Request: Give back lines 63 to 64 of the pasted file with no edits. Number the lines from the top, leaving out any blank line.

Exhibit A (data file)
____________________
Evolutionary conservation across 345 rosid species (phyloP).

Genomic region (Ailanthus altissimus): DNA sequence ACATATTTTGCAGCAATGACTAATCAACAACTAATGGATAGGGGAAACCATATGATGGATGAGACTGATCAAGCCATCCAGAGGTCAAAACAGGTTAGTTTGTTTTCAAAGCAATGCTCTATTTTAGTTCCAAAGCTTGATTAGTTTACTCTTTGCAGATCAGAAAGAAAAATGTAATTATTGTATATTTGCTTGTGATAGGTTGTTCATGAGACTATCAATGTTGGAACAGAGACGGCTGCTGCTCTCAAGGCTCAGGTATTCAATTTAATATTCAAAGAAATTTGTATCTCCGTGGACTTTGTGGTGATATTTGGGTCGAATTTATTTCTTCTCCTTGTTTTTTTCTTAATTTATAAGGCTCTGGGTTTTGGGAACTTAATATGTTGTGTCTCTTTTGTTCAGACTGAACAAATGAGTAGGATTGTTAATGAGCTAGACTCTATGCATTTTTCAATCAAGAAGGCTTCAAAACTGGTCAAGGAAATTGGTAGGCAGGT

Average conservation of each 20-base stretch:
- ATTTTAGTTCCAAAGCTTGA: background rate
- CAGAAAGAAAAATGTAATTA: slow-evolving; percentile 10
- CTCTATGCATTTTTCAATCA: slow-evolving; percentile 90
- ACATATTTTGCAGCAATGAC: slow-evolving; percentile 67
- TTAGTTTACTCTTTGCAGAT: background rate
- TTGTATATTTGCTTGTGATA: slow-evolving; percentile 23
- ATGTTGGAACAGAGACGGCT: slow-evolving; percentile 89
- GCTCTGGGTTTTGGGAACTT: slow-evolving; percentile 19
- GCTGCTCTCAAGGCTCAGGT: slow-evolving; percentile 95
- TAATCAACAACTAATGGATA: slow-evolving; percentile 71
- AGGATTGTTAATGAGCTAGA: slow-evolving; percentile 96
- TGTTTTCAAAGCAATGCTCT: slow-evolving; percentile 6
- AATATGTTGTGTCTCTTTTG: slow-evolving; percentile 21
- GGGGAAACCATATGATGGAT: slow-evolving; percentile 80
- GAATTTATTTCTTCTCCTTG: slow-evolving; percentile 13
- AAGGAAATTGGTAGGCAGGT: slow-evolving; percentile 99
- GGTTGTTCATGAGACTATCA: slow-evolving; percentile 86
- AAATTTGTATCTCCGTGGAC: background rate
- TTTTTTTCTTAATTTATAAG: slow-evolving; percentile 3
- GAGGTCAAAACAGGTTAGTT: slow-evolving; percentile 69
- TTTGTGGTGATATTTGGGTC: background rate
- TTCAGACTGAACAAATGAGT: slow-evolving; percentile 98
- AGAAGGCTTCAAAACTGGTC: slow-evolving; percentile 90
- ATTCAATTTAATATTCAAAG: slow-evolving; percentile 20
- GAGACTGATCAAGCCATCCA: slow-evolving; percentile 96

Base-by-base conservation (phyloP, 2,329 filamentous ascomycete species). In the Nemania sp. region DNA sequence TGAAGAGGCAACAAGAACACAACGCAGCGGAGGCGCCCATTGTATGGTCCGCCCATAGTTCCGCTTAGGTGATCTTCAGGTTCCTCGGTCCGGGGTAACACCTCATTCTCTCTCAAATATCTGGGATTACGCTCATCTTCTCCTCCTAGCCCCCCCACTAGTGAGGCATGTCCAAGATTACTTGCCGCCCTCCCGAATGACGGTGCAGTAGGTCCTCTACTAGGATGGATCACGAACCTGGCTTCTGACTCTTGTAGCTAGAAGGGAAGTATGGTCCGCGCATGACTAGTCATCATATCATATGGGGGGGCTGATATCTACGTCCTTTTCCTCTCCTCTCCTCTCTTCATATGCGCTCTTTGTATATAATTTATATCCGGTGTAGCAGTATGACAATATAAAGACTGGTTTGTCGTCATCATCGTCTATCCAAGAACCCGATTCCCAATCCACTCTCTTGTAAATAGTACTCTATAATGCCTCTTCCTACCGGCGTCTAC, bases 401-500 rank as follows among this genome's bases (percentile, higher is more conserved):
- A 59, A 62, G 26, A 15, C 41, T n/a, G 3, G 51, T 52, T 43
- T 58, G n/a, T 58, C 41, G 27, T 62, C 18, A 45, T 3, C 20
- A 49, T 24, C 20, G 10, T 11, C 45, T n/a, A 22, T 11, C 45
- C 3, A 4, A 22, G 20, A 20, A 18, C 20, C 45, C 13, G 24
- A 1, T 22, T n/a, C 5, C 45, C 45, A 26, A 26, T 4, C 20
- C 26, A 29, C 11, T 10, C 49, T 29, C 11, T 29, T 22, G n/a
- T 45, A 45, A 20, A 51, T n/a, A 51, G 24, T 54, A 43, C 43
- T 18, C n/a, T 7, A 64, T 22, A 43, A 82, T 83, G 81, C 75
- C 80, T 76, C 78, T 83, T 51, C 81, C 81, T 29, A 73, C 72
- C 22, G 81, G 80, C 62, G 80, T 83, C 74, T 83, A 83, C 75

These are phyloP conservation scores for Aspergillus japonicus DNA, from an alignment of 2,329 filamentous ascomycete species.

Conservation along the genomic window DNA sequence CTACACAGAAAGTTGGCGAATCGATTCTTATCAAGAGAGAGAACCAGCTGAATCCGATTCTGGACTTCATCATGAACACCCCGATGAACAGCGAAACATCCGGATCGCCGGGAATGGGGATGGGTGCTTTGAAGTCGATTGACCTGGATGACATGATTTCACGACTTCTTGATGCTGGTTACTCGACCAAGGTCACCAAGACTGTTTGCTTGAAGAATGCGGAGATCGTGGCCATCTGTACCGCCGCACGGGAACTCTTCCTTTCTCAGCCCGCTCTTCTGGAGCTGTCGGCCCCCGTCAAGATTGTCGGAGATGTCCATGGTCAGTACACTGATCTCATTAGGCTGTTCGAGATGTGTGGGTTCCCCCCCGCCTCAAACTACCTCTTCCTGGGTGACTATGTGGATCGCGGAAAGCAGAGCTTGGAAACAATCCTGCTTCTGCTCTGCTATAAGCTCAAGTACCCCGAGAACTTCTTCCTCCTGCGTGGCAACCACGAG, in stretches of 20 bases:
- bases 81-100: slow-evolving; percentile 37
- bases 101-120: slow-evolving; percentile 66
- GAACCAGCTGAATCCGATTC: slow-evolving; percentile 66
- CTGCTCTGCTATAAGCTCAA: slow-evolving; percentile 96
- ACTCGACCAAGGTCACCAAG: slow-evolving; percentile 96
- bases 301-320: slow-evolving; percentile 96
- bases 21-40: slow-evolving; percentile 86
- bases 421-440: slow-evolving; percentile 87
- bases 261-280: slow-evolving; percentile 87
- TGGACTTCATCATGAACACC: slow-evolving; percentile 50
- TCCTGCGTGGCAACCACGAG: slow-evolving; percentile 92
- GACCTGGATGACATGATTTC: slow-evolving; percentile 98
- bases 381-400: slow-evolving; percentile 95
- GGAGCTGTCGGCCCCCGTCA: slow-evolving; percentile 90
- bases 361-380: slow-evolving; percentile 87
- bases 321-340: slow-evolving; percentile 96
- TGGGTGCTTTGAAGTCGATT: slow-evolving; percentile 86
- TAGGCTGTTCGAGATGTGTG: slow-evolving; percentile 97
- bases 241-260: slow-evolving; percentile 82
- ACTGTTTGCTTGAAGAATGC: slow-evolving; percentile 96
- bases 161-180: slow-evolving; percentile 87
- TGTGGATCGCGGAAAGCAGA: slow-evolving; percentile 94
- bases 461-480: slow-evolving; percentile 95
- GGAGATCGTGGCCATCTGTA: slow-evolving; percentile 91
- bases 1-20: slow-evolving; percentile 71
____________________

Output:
- TGTGGATCGCGGAAAGCAGA: slow-evolving; percentile 94
- bases 461-480: slow-evolving; percentile 95